Friday February 24, 2017
I just finished watching the much-acclaimed series “Narcos” on Netflix. What a fantastic program. And what an excellent depiction of the futility and corruption of the war on drugs.
The series is a true-life account of Pablo Escobar, a Colombian drug lord who headed up the Medellin drug cartel, a black-market drug group that smuggled hundreds of tons of cocaine into the United States in the 1970s and 1980s. Smuggling an estimated 80 percent of the cocaine into the United States, Escobar became known as the “King of Cocaine,” attaining in the process a net worth of $30 billion by the early 1990s. According to Wikipedia, Escobar was the wealthiest criminal in history.
Amidst much acclaim and publicity, the U.S. government and the Colombian government, working together, targeted Escobar with arrest or killing. Escobar retaliated by effectively declaring war on the government, a war that consisted of assassinations and bombings. Every time the DEA (which was operating in Colombia, along with the U.S. military and the CIA) and Colombian officials tightened the noose on Escobar’s operation, Escobar responded with bullets and bombs, killing a multitude of government officials and private citizens.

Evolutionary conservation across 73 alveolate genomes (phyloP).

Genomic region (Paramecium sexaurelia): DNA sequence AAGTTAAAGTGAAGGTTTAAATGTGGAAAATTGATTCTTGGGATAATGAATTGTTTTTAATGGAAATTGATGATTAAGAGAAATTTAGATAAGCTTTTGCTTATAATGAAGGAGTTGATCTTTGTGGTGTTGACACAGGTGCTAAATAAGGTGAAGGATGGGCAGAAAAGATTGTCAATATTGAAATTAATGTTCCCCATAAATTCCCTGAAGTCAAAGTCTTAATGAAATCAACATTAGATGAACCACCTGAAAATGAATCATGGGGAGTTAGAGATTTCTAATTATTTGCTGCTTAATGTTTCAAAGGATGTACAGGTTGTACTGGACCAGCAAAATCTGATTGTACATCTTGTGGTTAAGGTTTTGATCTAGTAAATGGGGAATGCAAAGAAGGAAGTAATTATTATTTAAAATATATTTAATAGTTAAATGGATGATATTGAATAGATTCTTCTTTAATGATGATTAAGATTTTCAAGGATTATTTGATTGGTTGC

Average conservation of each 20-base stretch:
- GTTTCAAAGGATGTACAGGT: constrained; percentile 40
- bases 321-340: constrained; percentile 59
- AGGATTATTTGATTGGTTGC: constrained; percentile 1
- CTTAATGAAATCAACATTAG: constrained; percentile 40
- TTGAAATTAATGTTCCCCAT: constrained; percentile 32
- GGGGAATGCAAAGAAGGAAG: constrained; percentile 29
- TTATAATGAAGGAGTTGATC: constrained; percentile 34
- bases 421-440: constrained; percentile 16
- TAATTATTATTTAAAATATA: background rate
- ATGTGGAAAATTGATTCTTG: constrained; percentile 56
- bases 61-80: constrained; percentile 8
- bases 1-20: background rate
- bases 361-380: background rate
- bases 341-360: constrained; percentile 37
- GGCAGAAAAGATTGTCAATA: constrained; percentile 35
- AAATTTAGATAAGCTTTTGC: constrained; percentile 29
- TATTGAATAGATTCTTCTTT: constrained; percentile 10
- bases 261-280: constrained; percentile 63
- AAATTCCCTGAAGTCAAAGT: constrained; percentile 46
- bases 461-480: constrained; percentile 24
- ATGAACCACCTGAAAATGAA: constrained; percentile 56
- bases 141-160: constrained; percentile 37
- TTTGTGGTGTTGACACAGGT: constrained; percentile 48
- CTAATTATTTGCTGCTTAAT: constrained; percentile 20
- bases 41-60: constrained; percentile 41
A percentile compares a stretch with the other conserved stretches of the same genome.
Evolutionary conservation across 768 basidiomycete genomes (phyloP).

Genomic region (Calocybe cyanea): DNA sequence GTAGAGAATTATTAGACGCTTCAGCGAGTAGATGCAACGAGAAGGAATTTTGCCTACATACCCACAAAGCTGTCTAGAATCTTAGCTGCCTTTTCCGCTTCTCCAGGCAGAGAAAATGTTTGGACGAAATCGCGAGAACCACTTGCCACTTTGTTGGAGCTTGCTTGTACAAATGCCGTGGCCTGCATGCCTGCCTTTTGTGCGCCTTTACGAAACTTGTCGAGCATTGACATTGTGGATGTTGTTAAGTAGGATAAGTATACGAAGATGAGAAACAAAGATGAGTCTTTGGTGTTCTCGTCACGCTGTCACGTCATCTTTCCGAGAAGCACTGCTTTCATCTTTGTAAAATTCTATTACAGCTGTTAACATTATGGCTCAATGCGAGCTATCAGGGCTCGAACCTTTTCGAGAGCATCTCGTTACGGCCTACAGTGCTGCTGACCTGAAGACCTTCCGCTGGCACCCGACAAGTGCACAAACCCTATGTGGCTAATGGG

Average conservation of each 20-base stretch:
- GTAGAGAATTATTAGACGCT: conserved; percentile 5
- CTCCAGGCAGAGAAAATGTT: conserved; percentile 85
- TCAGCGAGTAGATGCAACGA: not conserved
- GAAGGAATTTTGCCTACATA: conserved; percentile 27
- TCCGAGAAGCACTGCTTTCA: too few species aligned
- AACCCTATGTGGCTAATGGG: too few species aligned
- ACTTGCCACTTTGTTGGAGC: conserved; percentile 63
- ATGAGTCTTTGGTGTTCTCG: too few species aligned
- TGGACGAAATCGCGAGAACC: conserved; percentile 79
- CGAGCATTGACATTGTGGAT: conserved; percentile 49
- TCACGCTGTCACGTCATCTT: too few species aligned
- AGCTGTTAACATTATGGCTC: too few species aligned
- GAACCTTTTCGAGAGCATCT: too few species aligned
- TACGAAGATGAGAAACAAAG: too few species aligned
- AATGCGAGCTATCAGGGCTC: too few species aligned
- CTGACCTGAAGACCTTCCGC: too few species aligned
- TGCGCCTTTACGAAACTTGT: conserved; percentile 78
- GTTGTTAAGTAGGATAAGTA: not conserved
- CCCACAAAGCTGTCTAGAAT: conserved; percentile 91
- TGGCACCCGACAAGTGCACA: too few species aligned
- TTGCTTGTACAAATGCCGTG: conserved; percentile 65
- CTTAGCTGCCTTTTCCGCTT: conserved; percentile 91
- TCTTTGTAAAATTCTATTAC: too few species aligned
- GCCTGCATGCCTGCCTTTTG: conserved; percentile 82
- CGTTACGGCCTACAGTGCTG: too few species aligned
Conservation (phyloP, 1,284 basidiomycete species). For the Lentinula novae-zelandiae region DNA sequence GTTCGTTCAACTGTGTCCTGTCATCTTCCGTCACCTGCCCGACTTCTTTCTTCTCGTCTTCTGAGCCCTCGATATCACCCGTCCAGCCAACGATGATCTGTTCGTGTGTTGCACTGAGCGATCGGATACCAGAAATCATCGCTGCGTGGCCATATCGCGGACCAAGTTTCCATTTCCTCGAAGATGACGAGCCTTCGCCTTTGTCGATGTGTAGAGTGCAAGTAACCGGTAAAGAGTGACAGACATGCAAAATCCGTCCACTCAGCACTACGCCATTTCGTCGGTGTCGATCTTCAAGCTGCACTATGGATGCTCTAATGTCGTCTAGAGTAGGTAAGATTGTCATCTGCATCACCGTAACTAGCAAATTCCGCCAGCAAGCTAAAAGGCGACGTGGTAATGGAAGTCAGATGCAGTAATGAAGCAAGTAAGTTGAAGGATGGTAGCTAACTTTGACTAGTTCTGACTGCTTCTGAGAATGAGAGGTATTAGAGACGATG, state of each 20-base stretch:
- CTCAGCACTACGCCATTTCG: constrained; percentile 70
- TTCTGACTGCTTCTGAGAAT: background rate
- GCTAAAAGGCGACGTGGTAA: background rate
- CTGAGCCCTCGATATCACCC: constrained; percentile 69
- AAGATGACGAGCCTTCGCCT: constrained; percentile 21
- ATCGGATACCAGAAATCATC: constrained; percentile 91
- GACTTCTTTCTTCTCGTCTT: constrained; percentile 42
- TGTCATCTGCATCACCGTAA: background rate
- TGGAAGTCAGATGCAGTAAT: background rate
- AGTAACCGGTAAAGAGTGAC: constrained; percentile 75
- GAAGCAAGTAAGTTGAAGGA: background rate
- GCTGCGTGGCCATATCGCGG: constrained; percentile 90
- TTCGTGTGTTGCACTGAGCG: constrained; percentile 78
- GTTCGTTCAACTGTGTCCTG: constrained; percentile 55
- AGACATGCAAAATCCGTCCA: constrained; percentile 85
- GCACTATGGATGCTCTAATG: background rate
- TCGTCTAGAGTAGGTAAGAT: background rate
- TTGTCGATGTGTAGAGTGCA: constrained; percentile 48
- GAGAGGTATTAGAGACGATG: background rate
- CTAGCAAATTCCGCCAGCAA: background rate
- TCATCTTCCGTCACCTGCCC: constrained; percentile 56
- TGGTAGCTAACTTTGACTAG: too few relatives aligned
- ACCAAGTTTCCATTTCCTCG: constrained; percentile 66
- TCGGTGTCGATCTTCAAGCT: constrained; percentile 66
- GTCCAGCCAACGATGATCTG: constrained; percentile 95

The logic of the drug-war crackdown was clear: By eradicating Escobar, officials thought they would be eradicating 80 percent of the cocaine being shipped into the United States. So, all the death and destruction resulting from the crackdown on Escobar was considered worth it in the long run.